Wadsworth v. Williams et al

Filing 72

ORDER that 65 Motion for Leave to File Third Amended Petition is DENIED. FURTHER ORDERED that 26 Second Amended Petition for Writ of Habeas Corpus is DENIED. The clerk of the court shall enter judgment accordingly and close thisaction. FURTHER ORDERED that a certificate of appealability is DENIED. Signed by Chief Judge Gloria M. Navarro on 3/28/17. (Copies have been distributed pursuant to the NEF - MMM)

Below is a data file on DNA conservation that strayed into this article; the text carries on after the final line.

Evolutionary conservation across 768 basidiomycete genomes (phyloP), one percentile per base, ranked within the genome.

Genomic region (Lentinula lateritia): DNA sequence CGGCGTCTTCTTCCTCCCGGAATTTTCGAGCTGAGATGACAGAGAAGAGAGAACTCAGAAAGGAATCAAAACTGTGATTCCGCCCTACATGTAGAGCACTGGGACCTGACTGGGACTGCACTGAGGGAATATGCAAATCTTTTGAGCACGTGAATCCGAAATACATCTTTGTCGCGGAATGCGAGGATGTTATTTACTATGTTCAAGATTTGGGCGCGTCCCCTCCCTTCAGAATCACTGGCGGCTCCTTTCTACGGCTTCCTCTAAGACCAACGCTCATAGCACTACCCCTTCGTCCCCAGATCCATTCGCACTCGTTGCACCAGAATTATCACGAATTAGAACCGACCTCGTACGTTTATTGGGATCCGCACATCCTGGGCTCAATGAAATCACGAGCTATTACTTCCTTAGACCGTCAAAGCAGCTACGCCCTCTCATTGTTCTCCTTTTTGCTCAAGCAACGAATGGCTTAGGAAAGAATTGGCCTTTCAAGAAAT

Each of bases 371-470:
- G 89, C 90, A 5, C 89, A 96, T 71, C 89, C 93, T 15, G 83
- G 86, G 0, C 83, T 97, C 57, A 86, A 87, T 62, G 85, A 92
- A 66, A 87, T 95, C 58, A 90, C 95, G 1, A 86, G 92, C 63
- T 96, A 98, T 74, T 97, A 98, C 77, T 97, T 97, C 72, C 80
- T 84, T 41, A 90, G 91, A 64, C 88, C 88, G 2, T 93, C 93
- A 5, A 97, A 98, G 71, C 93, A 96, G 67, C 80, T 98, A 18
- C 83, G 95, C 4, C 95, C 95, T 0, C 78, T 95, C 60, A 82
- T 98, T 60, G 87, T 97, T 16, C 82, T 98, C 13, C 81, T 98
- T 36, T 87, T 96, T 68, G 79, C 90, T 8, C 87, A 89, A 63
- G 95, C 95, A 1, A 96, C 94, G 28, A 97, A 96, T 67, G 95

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1 2 3 4 5 UNITED STATES DISTRICT COURT DISTRICT OF NEVADA 6 7 8 9 MICHAEL B. WADSWORTH, 10 Petitioner, 11 vs. 12 Case No. 2:13-cv-00401-GMN-GWF BRIAN E. WILLIAMS, et al., 13 ORDER Respondents. 14 15 Before the court are the second amended petition for writ of habeas corpus (ECF No. 26), 16 respondents’ answer (ECF No. 57), and petitioner’s reply (ECF No. 62). The court finds that relief 17 is not warranted, and the court denies the petition. 18 19 20 21 22 Congress has limited the circumstances in which a federal court can grant relief to a petitioner who is in custody pursuant to a judgment of conviction of a state court. An application for a writ of habeas corpus on behalf of a person in custody pursuant to the judgment of a State court shall not be granted with respect to any claim that was adjudicated on the merits in State court proceedings unless the adjudication of the claim— (1) resulted in a decision that was contrary to, or involved an unreasonable application of, clearly established Federal law, as determined by the Supreme Court of the United States; or 23 24 (2) resulted in a decision that was based on an unreasonable determination of the facts in light of the evidence presented in the State court proceeding. 25 28 U.S.C. § 2254(d). “By its terms § 2254(d) bars relitigation of any claim ‘adjudicated on the 26 merits’ in state court, subject only to the exceptions in §§ 2254(d)(1) and (d)(2).” Harrington v. 27 Richter, 562 U.S. 86, 98 (2011). 28 1 2 3 Federal habeas relief may not be granted for claims subject to § 2254(d) unless it is shown that the earlier state court’s decision “was contrary to” federal law then clearly established in the holdings of this Court, § 2254(d)(1); Williams v. Taylor, 529 U.S. 362, 412 (2000); or that it “involved an unreasonable application of” such law, § 2254(d)(1); or that it “was based on an unreasonable determination of the facts” in light of the record before the state court, § 2254(d)(2). 4 5 Richter, 562 U.S. at 100. “For purposes of § 2254(d)(1), ‘an unreasonable application of federal 6 law is different from an incorrect application of federal law.’” Id. (citation omitted). “A state 7 court’s determination that a claim lacks merit precludes federal habeas relief so long as ‘fairminded 8 jurists could disagree’ on the correctness of the state court’s decision.” Id. (citation omitted). 9 10 11 12 13 [E]valuating whether a rule application was unreasonable requires considering the rule’s specificity. The more general the rule, the more leeway courts have in reaching outcomes in case-by-case determinations. Yarborough v. Alvarado, 541 U.S. 652, 664 (2004). Under § 2254(d), a habeas court must determine what arguments or theories supported or, as here, could have supported, the state court’s decision; and then it must ask whether it is possible fairminded jurists could disagree that those arguments or theories are inconsistent with the holding in a prior decision of this Court. 14 15 16 17 Richter, 562 U.S. at 102. As a condition for obtaining habeas corpus from a federal court, a state prisoner must show that the state court’s ruling on the claim being presented in federal court was so lacking in justification that there was an error well understood and comprehended in existing law beyond any possibility for fairminded disagreement. 18 19 20 Id. at 103. Ground 1(A) is a claim that the ballistics evidence was insufficient to support the verdict that 21 petitioner was guilty of first-degree murder with the use of a deadly weapon. On this issue, the 22 Nevada Supreme Court held: 23 24 Wadsworth was convicted of murdering Jose Esparza by shooting him, causing a rupture of his femoral artery. The State presented evidence placing Wadsworth at the crime scene and shooting a revolver. Wadsworth’s theory of defense was that a second gunman was present at the scene and fired the fatal shot. . . . 25 26 27 28 Wadsworth next argues that there was insufficient evidence to convict him because the firearms expert could not affirmatively state that the shots fired came from Wadsworth’s revolver. The firearms expert testified that the bullets recovered from the crime scene came from a Colt .38 caliber revolver. He compared the recovered bullets to the Colt .38 caliber revolver found at the crime scene. The firearms expert testified that he could not conclusively determine that the Colt .38 recovered from the crime scene was the murder -2- 1 2 3 4 5 weapon, but he also could not exclude it. Wadsworth later testified that the Colt .38 revolver was his and that he had fired the gun in the victim’s direction, but that he had fired it into the ground. No other weapon was recovered from the crime scene. It is for the jury to determine the weight and credibility of the evidence. The jury apparently found credible the firearm expert’s testimony, as well as Wadsworth’s acknowledgment that he owned the Colt .38 found at the crime scene. Moreover, additional evidence supported Wadsworth’s conviction, including eyewitness testimony placing him at the crime scene and shooting a revolver. Therefore, we conclude that the firearm expert’s testimony did not render the evidence adduced at trial insufficient to support his conviction. 6 7 Ex. 75, at 1, 4-5 (ECF No. 14-14, at 2, 5-6) (footnotes omitted). “The Constitution prohibits the 8 criminal conviction of any person except upon proof of guilt beyond a reasonable doubt.” Jackson 9 v. Virginia, 443 U.S. 307, 309 (1979) (citing In re Winship, 397 U.S. 358 (1970)). “[T]he relevant 10 question is whether, after viewing the evidence in the light most favorable to the prosecution, any 11 rational trier of fact could have found the essential elements of the crime beyond a reasonable 12 doubt.” Jackson, 443 U.S. at 319 (emphasis in original). “[T]he standard must be applied with 13 explicit reference to the substantive elements of the criminal offense as defined by state law.” Id. at 14 324 n.16. 15 The court addresses first petitioner’s argument that the evidence was insufficient to support 16 the verdict that petitioner was guilty of first-degree murder. Petitioner cites to conflicting 17 eyewitness testimony, biased testimony of persons who were present with Esparza, dubious 18 testimony of a jailhouse informant, evidence of another man with a gun being present, evidence of 19 more shots fired than bullets recovered, and evidence of shots being fired into the ground. 20 Petitioner is presenting an argument why the jury should not believe this evidence. However, as the 21 Nevada Supreme Court noted correctly, whom and what to believe is reserved to the jury, not to a 22 reviewing court. Petitioner has not demonstrated how the Nevada Supreme Court’s decision was an 23 unreasonable application of Jackson v. Virginia. 24 Regarding the weapon, people saw petitioner firing a gun, running away, and dropping the 25 gun into a trash can. Petitioner admitted in testimony that he handled and fired the gun. The police 26 recovered the gun. It was a Colt .38 Special revolver. The police also recovered three bullets, one 27 from Esparza and two from walls. The prosecution’s firearms expert test-fired the gun. He found 28 that the bullets were .38 Special, and that they were fired from a particular class of weapon, based -3- 1 upon the number and twist of marks that the rifling of the gun’s barrel left upon the bullets. That 2 class included the Colt recovered from the location of the shooting, but it also included any other 3 Colt .38 Special revolver and any other gun chambered for .38 Special with the same number and 4 twist of rifling grooves. The recovered Colt did not mark well bullets fired from it. The firearms 5 expert could not match some of the bullets that he knew he had test-fired from it. In short, the 6 firearms expert could not rule that the recovered Colt fired the recovered bullets, and he could not 7 rule out that the recovered Colt fired the recovered bullets. Petitioner has not shown how the 8 Nevada Supreme Court’s decision was an unreasonable application of Jackson v. Virginia. 9 The court already has determined that ground 1(B) is procedurally defaulted, regardless of 10 any alternative holding on the merits, and that petitioner could not show cause to excuse the 11 procedural default because the purported cause itself was an unexhausted ground which petitioner 12 dismissed. 13 14 Reasonable jurists would not find the court’s conclusions to be debatable or wrong, and the court will not issue a certificate of appealability for ground 1. 15 The court found that parts of ground 2 were not exhausted, and they were dismissed. The 16 remaining parts of ground 2 are claims that the trial court erred when it denied admission of both 17 petitioner’s prior statements to the police and a videotape of petitioner speaking to his grandmother 18 after being interviewed by the police. 19 Regarding the videotape, the Nevada Supreme Court held: 20 23 Following his arrest, Wadsworth was allowed to talk to his grandmother and an aunt in a police interrogation room, which had a camera that recorded the conversation. During the conversation, Wadsworth stated that there was another shooter at the crime scene. Wadsworth argues that the district court erred by not admitting a videotape of Wadsworth telling his relatives that a second shooter was present when Esparza was shot. However, a review of the record reveals that Wadsworth did not seek admission of the videotape. Therefore, the district court did not err in failing to admit it. 24 Ex. 75, at 1-2 (ECF No. 14-14, at 2-3). Petitioner has not demonstrated that the Nevada Supreme 25 Court’s determination that he did not seek admission of the videotape is unreasonable or wrong. 26 The part of ground 2 regarding the admission of petitioner’s prior statements to police is 21 22 27 related to ground 4, in which petitioner claims that he was forced to testify because the trial court 28 -4- 1 rejected his attempts to impeach the detective with his own statements to the detective. The court 2 considers the two claims together. The Nevada Supreme Court held: 3 4 5 6 Wadsworth further argues that he should have been allowed to question Detective David Fogerty [sic] about his statements to his grandmother and aunt concerning a second shooter at the crime scene. A review of the record reveals that Wadsworth testified that he told his grandmother and aunt that a second shooter was present when Esparza was killed. Wadsworth has failed to identify what additional helpful information would have been elicited had he been able to question Detective Fogerty on this matter. Therefore, even assuming error, we conclude that Wadsworth was not prejudiced by any limitation on the questioning of Detective Fogerty. 7 8 9 10 Additionally, Wadsworth argues that, but for the district court’s error in limiting Detective Fogerty’s questioning, he would not have had to testify because the second gunman theory would have been presented through Detective Fogerty. However, the decision to testify is a strategic decision. As such, it was Wadsworth’s prerogative to testify knowing the strength of the State’s case. By choosing to testify, Wadsworth accepted both the risks and the rewards that accompanied his testimony. 11 Ex. 75, at 2 (ECF No. 14-14, at 3). Detective Duncan interviewed petitioner. Detective 12 Fogarty—that is the correct spelling of his name—observed the interview. Detective Fogarty 13 testified at trial. To outline what is relevant to these grounds: 14 (1) Detective Fogarty testified that nobody told him about the possibility of a second shooter. 15 16 (2) Detective Fogarty is confronted with the transcript of the police interview of Cisco Neal, who said that there was a second shooter. 17 (3) 18 20 (4) Detective Fogarty is asked on redirect examination whether there was any corroboration of a chubby dude with a gun. He says no. He says that Detective Duncan interviewed petitioner, and that he was present. He says that he still had no information about a chubby dude with a gun, other than Cisco Neal’s statement. Ex. 34, at 57 (ECF No. 13, at 58). 21 Petitioner argues that (4) is untrue, because petitioner himself gave a statement that another person 22 was shooting, and that he was not allowed on recross-examination to confront Detective Fogarty 23 with that statement. Although the prosecution could offer petitioner’s statement into evidence 24 because it was an admission by a party-opponent, petitioner himself could not do that because then 25 his statement is inadmissible hearsay. Petitioner was trying to get his denial of shooting Esparza to 26 the jury without having to testify and be subject to cross-examination. Petitioner also argues that the 27 trial court did not let him inquire about his own statement because the prosecutor asked questions on 28 redirect examination. It was more complicated than that. 19 Detective Fogarty then corrects his testimony. -5- 1 THE COURT: Motion to bring in Mr. Wadsworth’s testimony through you [Detective Fogarty], through his interview, is denied. 2 3 4 I am very concerned about what’s in Mr. Wadsworth’s statement. I do not have it. The questions deal with Mr. Hahn [the prosecutor] addressing the detective about Mr. Wadsworth’s interview. If there is anything in Mr. Wadsworth’s interview about a chubby dude with a gun, if he describes any people as a chubby dude, if he talks about the chubby dude being there, anything, I will let you go into it. 5 6 7 8 9 10 But if he doesn’t, the door wasn’t opened. And the reason that the door wasn’t opened is that this was on redirect, after you had violated pretrial orders, you had violated the Court’s decision numerous times, you continued to ignore the Court’s sustaining of objections, and went into areas that you were not supposed to go into. You [defense counsel] knew what you were doing, you made a tactical decision to do it. I’m very concerned that Mr. Hahn asked anything about Mr. Wadsworth’s interview. I think that that was unnecessary, and it’s going to create a problem for the appellate court. But I’m here now, the questions clearly in my mind, both when they were read back to me and as they happened, related to the chubby dude, and the fact that—whether or not he existed or not, and whether or not it was police misconduct to not somehow find the chubby dude. 11 12 13 14 15 And I’m taking it in that perspective. If Mr. Wadsworth, as I’ve asked you two times now, said in his interview that there was somebody described as a chubby dude with a gun, who was either with a gun or shooting a gun, I’ll let you go into it. Otherwise, it’s improper and I’m not going to allow it. And I’m concerned with this whole process, because it is certainly creating enough muddy of the water for the appellate court to have lots of fun with this transcript, and I’m not particularly pleased with the way it’s going. 16 Ex. 34, at 73-74 (ECF No. 13, at 74-75). The trial court did not bar completely petitioner from 17 using his interview with police. The trial court did allow petitioner to impeach Detective Fogarty 18 with any statements by petitioner in the interview about a chubby dude being present, with or 19 without a gun. Petitioner did not impeach Detective Fogarty with those statements because those 20 statements do not exist. Petitioner only said that he heard shots, and he never gave his own 21 description of the shooter. Petitioner’s only description of the shooter was second-hand, by other 22 people. Even then, that description did not mention any chubbiness, only that the shooter was from 23 California. Ex. 126, at 41 (ECF No. 16-10, at 42). 24 The Nevada Supreme Court’s determination that petitioner was not forced to testify on his 25 own was not an unreasonable application of federal law. Petitioner’s interview with the police was 26 inadmissible hearsay if he tried to offer it into evidence. Contained in the interview was a 27 description of another shooter that itself was inadmissible hearsay. Barring petitioner from 28 -6- 1 admitting the transcript of the interview did not prevent him from presenting a defense at trial, 2 because he still could, and did, testify, subject to cross-examination. 3 4 5 Reasonable jurists would not find the court’s conclusions to be debatable or wrong, and the court will not issue a certificate of appealability for grounds 2 and 4. Ground 3 is a claim that the admission of photographs deprived petitioner of his rights to 6 due process and a fair trial. On appeal from the denial of the post-conviction habeas corpus petition, 7 the Nevada Supreme Court summarily affirmed the state district court’s denial of the claim. Ex. 8 123, at 3-4 (ECF No. 16-7, at 4-5). The state district court summarily denied the claim. Ex. 103 9 (ECF No. 15-12). At the start of the trial, the trial court ruled that these pictures could be admitted: 10 And then we have the 3 series. Although pictures are never pleasant, I don’t find these to be unusually grotesque or gruesome nor highly inflammatory. . . . 11 12 13 Ex. 31, at 15 (ECF No. 11-10, at 21). Objection is overruled. I don’t find it to be inflammatory or overly gruesome. So I will allow Exhibit 11A to be admitted. 14 15 Ex. 31, at 18 (ECF No. 11-10, at 24). This is a matter of state evidentiary law, which does not 16 implicate any constitutional right unless it renders the trial fundamentally unfair. Estelle v. 17 McGuire, 502 U.S. 62, 67-68, 75 (1991). The court has reviewed the pictures. The court can say 18 that they are not pleasant. The court cannot say that the state district court’s decision to admit them 19 was an unreasonable application of McGuire. Ground 3 is without merit. 20 21 22 23 24 Reasonable jurists would not find the court’s conclusions to be debatable or wrong, and the court will not issue a certificate of appealability for ground 3. Ground 5 is a claim that the trial court erred when it refused to give petitioner’s proposed instruction to the jury. On this issue, the Nevada Supreme Court held: Wadsworth next argues that the district court erred by declining to give the following proposed jury instruction: 25 26 27 If the evidence in this case is susceptible of two constructions or interpretations, each of which appears to you to be reasonable, and one of which points to the guilt of the defendant, and the other to his innocence, it is your duty, under the law, to adopt the interpretation which points to the defendant’s innocence, and reject that which points to his guilt. 28 -7- 1 2 3 The district court declined to give this instruction, stating that it “could be interpreted to change the burden of proof instruction, which would be improper.” This court has ruled that, so long as the jury is properly instructed on the reasonable doubt standard, it is not error to refuse to give an instruction similar to the one that Wadsworth proposed. As the district court properly instructed the jury on the reasonable doubt standard, we conclude that it did not err in declining to give the requested instruction. 4 5 Ex. 75, at 3-4 (ECF No. 14-14, at 4-5). In Bails v. State, 545 P.2d 1155, 1156 (Nev. 1976), the 6 Nevada Supreme Court held that it is not error to refuse to give this instruction if the jury is properly 7 instructed regarding reasonable doubt. The Nevada Supreme Court also held that the district court 8 has the discretion to give the instruction even if the jury has been properly instructed regarding 9 reasonable doubt. Finally, the Nevada Supreme Court cited and quoted with approval Holland v. 10 United States, 348 U.S. 121 (1955), which held that circumstantial evidence and direct evidence are 11 not intrinsically different, and which noted that an instruction similar to what petitioner proposed 12 often is confusing and incorrect. 13 Holland came to the Supreme Court of the United States after the direct appeal from a 14 federal criminal conviction. The Court was exercising its supervisory powers over federal criminal 15 law, and it did not make any constitutional ruling. This court has been unable to find any clear 16 establishment by the Supreme Court of the United States that a defendant has a constitutional right 17 to a jury instruction on reasonable doubt other than what is statutorily and constitutionally required. 18 It is likely that no such ruling exists, given that deviations from the constitutional definition of 19 reasonable doubt are vigorously challenged during arguments to the jury, on appeal, and on post- 20 conviction review. The jury in petitioner’s case received the statutory instruction regarding 21 reasonable doubt. Under these circumstances, the Nevada Supreme Court’s determination that the 22 district court did not need to give the proposed instruction was not contrary to, or an unreasonable 23 application of, clearly established federal law. 24 In the reply brief, petitioner argues that the instruction on self-defense incorrectly used the 25 word “reasonable” when the correct word was “unreasonable.” This is a separate claim for relief 26 that appears nowhere in the second amended petition. The reply brief is not the correct method to 27 28 -8- 1 introduce a new claim, and the court will not consider it. See Cacoperdo v. Demosthenes, 37 F.3d 2 504, 507 (9th Cir. 1994).1 3 4 5 Reasonable jurists would not find the court’s conclusions to be debatable or wrong, and the court will not issue a certificate of appealability for ground 5. Ground 6 contains claims of ineffective assistance of counsel. A petitioner claiming 6 ineffective assistance of counsel must demonstrate (1) that the defense attorney’s representation 7 “fell below an objective standard of reasonableness,” Strickland v. Washington, 466 U.S. 668, 688 8 (1984), and (2) that the attorney’s deficient performance prejudiced the defendant such that “there is 9 a reasonable probability that, but for counsel’s unprofessional errors, the result of the proceeding 10 would have been different,” id. at 694. “[T]here is no reason for a court deciding an ineffective 11 assistance claim to approach the inquiry in the same order or even to address both components of 12 the inquiry if the defendant makes an insufficient showing on one.” Id. at 697. 13 Review of an attorney’s performance must be “highly deferential,” and must adopt counsel’s 14 perspective at the time of the challenged conduct to avoid the “distorting effects of hindsight.” 15 Strickland, 466 U.S. at 689. A reviewing court must “indulge a strong presumption that counsel’s 16 conduct falls within the wide range of reasonable professional assistance; that is, the defendant must 17 overcome the presumption that, under the circumstances, the challenged action ‘might be considered 18 sound trial strategy.’” Id. (citation omitted). 19 20 21 22 Establishing that a state court’s application of Strickland was unreasonable under § 2254(d) is all the more difficult. The standards created by Strickland and § 2254(d) are both “highly deferential,” . . . and when the two apply in tandem, review is “doubly” so . . . . The Strickland standard is a general one, so the range of reasonable applications is substantial. Federal habeas courts must guard against the danger of equating unreasonableness under Strickland with unreasonableness under § 2254(d). When § 2254(d) applies, the question is not whether counsel’s actions were reasonable. The question is whether there is any reasonable argument that counsel satisfied Strickland’s deferential standard. 23 24 Harrington v. Richter, 562 U.S. 86, 105 (2011) (citations omitted). 25 26 27 1 28 In petitioner’s favor, he does seek leave to amend the petition to add claims about the selfdefense instruction. The court denies that motion below. -9- 1 In ground 6(A), petitioner claims that counsel failed to investigate the case and failed to 2 understand the evidence. Specifically, petitioner claims that counsel thought that the prosecution’s 3 firearms expert had eliminated the Colt .38 Special revolver recovered from the trash can as the 4 source of the bullets recovered from Esparza and from the walls. Petitioner bases this upon 5 counsel’s cross-examination testimony at the evidentiary hearing in the state post-conviction 6 proceedings: 7 Q So at trial then, his testimony was he did not fire the fatal shot. He fired into the ground. 8 9 10 What I’m asking you is: Did he tell you that he authorized you to admit to the jury that, in fact, he had killed that man? A [By trial counsel] Again, I don’t know that Michael ever knew whether—as I remember it, he fired blindly toward the ground. 11 Q Okay. 12 13 14 15 A Okay? So I don’t know that Michael, to this day, knows specifically whether his bullet hit the victim or Ace’s, the second gunman’s bullet hit the victim. And since we never got Ace’s gun, the forensics never ruled out Ace. And here’s Michael, his gun isn’t the one that fired the bullet. Forensically can’t be proven. So here we were. I mean, it was an unknown to the end of the trial. 16 Ex. 104, at 15 (ECF No. 15-13, at 16) (emphasis added). Petitioner argues that the emphasized 17 portion of counsel’s testimony shows that counsel incorrectly thought that the firearms expert 18 eliminated the recovered Colt .38 Special revolver, which petitioner had possessed and discarded at 19 the place of the shooting. However, in the very next sentences counsel noted it was unknown 20 whether petitioner’s gun had fired the bullet that hit Esparza. In context, counsel likely was 21 repeating petitioner’s argument—that petitioner did not fire the bullet that hit Esparza—and was not 22 stating his own belief about the firearm’s expert’s conclusions. 23 24 25 In any event, counsel’s testimony at the evidentiary hearing is not what the jury heard. When counsel cross-examined Lattyak, the firearms expert, this is what the jury heard: Q. Mr. Lattyak, you indicated that you could not eliminate this particular Colt 38, is that right? 26 A. That’s correct. Q. You couldn’t eliminate any Colt 38, right? 27 28 -10- 1 A. With the same class, yes, that’s correct. 2 Q. How many Colt 38s are in this country on the streets? 3 A. I can’t give you an exact answer, but I would think Colts, probably hundreds of thousands if not more revolvers, over the years. They’re a very well known and old company, established company. 4 5 Q. So when you get a general question like what you can’t eliminate, you can’t eliminate 100,000 or more guns in this case, right? 6 A. Oh. Easily, yes. 7 8 Ex. 35, at 24 (ECF No. 13-1, at 25). The testimony then went to explore what other brands of 9 revolvers had the same properties as a Colt .38 Special revolvers. In closing argument, trial counsel 10 noted that the firearms expert testified that there were a large number of guns with the same 11 properties as petitioner’s gun. Id. at 139-40, 142 (ECF No. 13-1, at 140-41, 143). Counsel’s 12 argument was not that the expert had ruled out petitioner’s Colt .38 as the source of the bullets. 13 Instead, counsel’s argument was that the bullets could were fired from a gun of a class so numerous 14 that the jury could not conclude that petitioner’s gun was the source of the bullets. Counsel did not 15 provide ineffective assistance on this issue. 16 In ground 6(B), petitioner claims that trial counsel was ineffective because there was no 17 good or sound reason for his choice of defense. Petitioner argues that counsel should have pursed a 18 defense of self-defense or defense of others. This defense is incompatible with the defense that 19 petitioner presented, which was that he was there with a gun, but that he shot into the ground and 20 another person shot Esparza. On this issue, the Nevada Supreme Court held: 21 22 23 24 25 26 27 28 Appellant specifically argues that trial counsel was ineffective for pursuing a defense theory that someone else shot the victim, rather than a theory that appellant shot the victim in selfdefense. The district court found that appellant failed to demonstrate that counsel’s theory of defense was unreasonable or that a different theory of defense had a reasonable probability of altering the outcome of the trial. We conclude that the district court’s findings are supported by substantial evidence and are not clearly wrong. Appellant’s own testimony at trial supported this “second shooter” theory of defense. He testified that during the altercation between his friends and the victim and others, he heard several gun shots, so he fired several shots at the ground near the victim. When he later learned that the bullet that hit the victim was not a ricochet, he “felt relieved, because I know that I didn’t point the gun at anyone, and I know that I was shooting at the ground . . . . So I know that I did not commit the crime.” He also testified that, following his arrest, he told his grandmother and aunt that a second shooter had killed the victim. Furthermore, other evidence at trial supported his defense of a second shooter. His friend, who was one of the men involved in the altercation, told the police that another man with a gun was present at the time of the shooting. There -11- 1 2 3 4 was also differing testimony from witnesses as to the number of shots fired and the number of men involved in the altercation. Thus, in light of appellant’s own statements and other witnesses’ testimony, the “second shooter” theory was not unreasonable. Moreover, appellant failed to demonstrate a reasonable probability that a self-defense theory would have altered the outcome of the trial. The evidence at trial showed that his friends had initiated the altercation, and there was little, if any, testimony, other than from appellant, indicating that he shot the victim in self-defense. Because appellant failed to demonstrate deficiency or prejudice, we conclude that the district court did not err in denying this claim. 5 6 Ex. 123, at 2-3 (ECF No. 16-7, at 3-4). The evidence available to counsel at the start of the 7 proceedings, based upon his discussions with petitioner, was that a second shooter was present, and 8 that second shooter killed Esparza. Counsel also testified that petitioner never told him to admit 9 that petitioner had killed Esparza, which was necessary for a defense of self-defense. The Nevada 10 11 Supreme Court reasonably applied Strickland. In ground 6(C), petitioner argues that trial counsel’s ineffective presentation of the second- 12 shooter theory forced petitioner to present unprepared testimony regarding the second shooter. The 13 court agrees with respondents that petitioner has not demonstrated deficient performance or 14 prejudice, namely, what else counsel should have done and how that would have led to a reasonable 15 probability of a different result. 16 Ground 6(D) has been dismissed as unexhausted. 17 In ground 6(E), petitioner argues that trial counsel was ineffective for failing to hire an 18 expert witness to counteract the prosecution’s firearms expert. The court agrees with respondents. 19 Counsel did get the expert to agree that the bullets could have come from a large class of .38 Special 20 revolvers, including the Colt that the police recovered. Petitioner does not demonstrate what his 21 own expert would have found. 22 In ground 6(F), petitioner argues that trial counsel was ineffective because he waived 23 petitioner’s presence during some of jury selection. The court agrees with respondents. Petitioner 24 has not alleged any facts showing that counsel performed deficiently by waiving petitioner’s 25 presence during this part of the jury selection, nor has petitioner alleged any facts showing that he 26 suffered prejudice. 27 Ground 6(G) has been dismissed as unexhausted. 28 -12- 1 2 3 Reasonable jurists would not find the court’s conclusions to be debatable or wrong, and the court will not issue a certificate of appealability for ground 6. Ground 7 contains claims of ineffective assistance of appellate counsel. “A first appeal as of 4 right . . . is not adjudicated in accord with due process of law if the appellant does not have the 5 effective assistance of an attorney.” Evitts v. Lucey, 469 U.S. 387, 396-397 (1985). Appellate 6 counsel need not raise every non-frivolous issue on appeal to be effective. Jones v. Barnes, 463 7 U.S. 745, 751-54 (1983). A claim of ineffective assistance of appellate counsel is evaluated the 8 same way that a claim of ineffective assistance of trial counsel is evaluated. Miller v. Keeney, 882 9 F.2d 1428, 1433-34 (9th Cir. 1989). 10 In ground 7(A), petitioner claims that appellate counsel failed to present issues on direct 11 appeal as issues of federal law. The court has reviewed the issues that petitioner presented on direct 12 appeal. See Ex. 63 (ECF No. 14-2). The court has resolved all those issues on the merits. To the 13 extent that a failure to present appellate issues as issues of federal law is an addressable claim of 14 ineffective assistance of counsel, petitioner has failed to demonstrate prejudice. 15 Ground 7(B) has been dismissed as unexhausted. 16 Ground 7(C) is a claim that appellate counsel failed to challenge the district court’s ruling 17 admitting gruesome photographs at trial. The court has resolved the underlying issue, in ground 3 18 of the second amended petition, on the merits. Petitioner has suffered no prejudice. 19 20 21 Reasonable jurists would not find the court’s conclusions to be debatable or wrong, and the court will not issue a certificate of appealability for ground 7. Also before the court are petitioner’s motion for leave to file third amended petition (ECF 22 No. 65), respondent’s opposition (ECF No. 69), and petitioner’s reply (ECF No. 70). Instruction 22 23 stated, in part: “An honest but reasonable belief in the necessity for self-defense does not negate 24 malice and does not reduce the offense from murder to manslaughter.” Ex. 37 (ECF No. 13-3, at 25 25) (emphasis added). It should have stated, “An honest but unreasonable belief . . . .” Petitioner 26 wants to add a claim that the instruction violated due process, that trial counsel provided ineffective 27 assistance by failing to present an adequate defense of self-defense and by proffering the erroneous 28 -13- 1 instruction, and that appellate counsel provided ineffective assistance by not challenging the 2 erroneous instruction on appeal. 3 By themselves, these proposed grounds are untimely under 28 U.S.C. § 2244(d). 4 Petitioner’s judgment of conviction became final long ago, and even with statutory tolling of 5 § 2244(d)(2), the one-year period of limitation has expired. 6 Amended grounds and original grounds must be tied to a common core of operative facts for 7 the amended grounds to relate back to the date of the original petition. See Mayle v. Felix, 545 U.S. 8 644, 664 (2005). Part of proposed ground 6(H), that trial counsel failed to present an adequate 9 defense of self defense, is the same as ground 6(B). Technically, that part of ground 6(H) could 10 relate back to ground 6(B), but the court would not allow amendment for that part of ground 6(H) 11 because it is redundant. The claims regarding the erroneous instruction on self defense, which are 12 proposed grounds 7(D), 8, and 6(H) in part, do not share a common core of operative fact with any 13 other ground in the second amended petition. An operative fact in these three grounds is that the 14 jury instruction on self-defense was erroneous, and that fact appears nowhere in the second amended 15 petition. 16 Petitioner also cannot demonstrate that equitable tolling is warranted. “[A] ‘petitioner’ is 17 ‘entitled to equitable tolling’ only if he shows ‘(1) that he has been pursuing his rights diligently, 18 and (2) that some extraordinary circumstance stood in his way’ and prevented timely filing.” 19 Holland v. Florida, 560 U.S. 631, 649 (2010) (quoting Pace v. DiGuglielmo, 544 U.S. 408, 418 20 (2005)). The Nevada Supreme Court found that the instruction was erroneous, but harmless, in an 21 unpublished opinion in 2006, before petitioner’s judgment of conviction became final. Dixon v. 22 State, No. 44688.2 Even if petitioner was unaware of the Dixon direct-appeal decision—it was 23 unpublished—the error in the self-defense instruction in his case was there for him to read. He 24 knew, or could have known with the exercise of diligence, about the error before his judgment of 25 conviction became final. Petitioner points Dixon v. Williams, 750 F.3d 1027 (9th Cir. 2014), in 26 27 2 28 http://caseinfo.nvsupremecourt.us/public/caseView.do?csIID=12539 (report generated March 19, 2017). -14- 1 which the court of appeals held that the erroneous instruction violated due process and was not 2 harmless. Even if the decision in Dixon v. Williams could somehow generate a new period of 3 limitation under § 2244(d)(1), that decision became final on June 11, 2014, one year and nine 4 months before petitioner filed his motion for leave to amend. All during that time, petitioner was 5 represented by counsel and litigating this action. No extraordinary circumstances existed that could 6 have prevented petitioner from moving to amend his petition before he actually did. 7 8 IT IS THEREFORE ORDERED that petitioner’s motion for leave to file third amended petition (ECF No. 65) is DENIED. 9 IT IS FURTHER ORDERED that the second amended petition for writ of habeas corpus 10 (ECF No. 26) is DENIED. The clerk of the court shall enter judgment accordingly and close this 11 action. 12 IT IS FURTHER ORDERED that a certificate of appealability is DENIED. 13 DATED: March 28, 2017 14 15 _________________________________ Gloria M. Navarro, Chief Judge United States District Court 16 17 18 19 20 21 22 23 24 25 26 27 28 -15-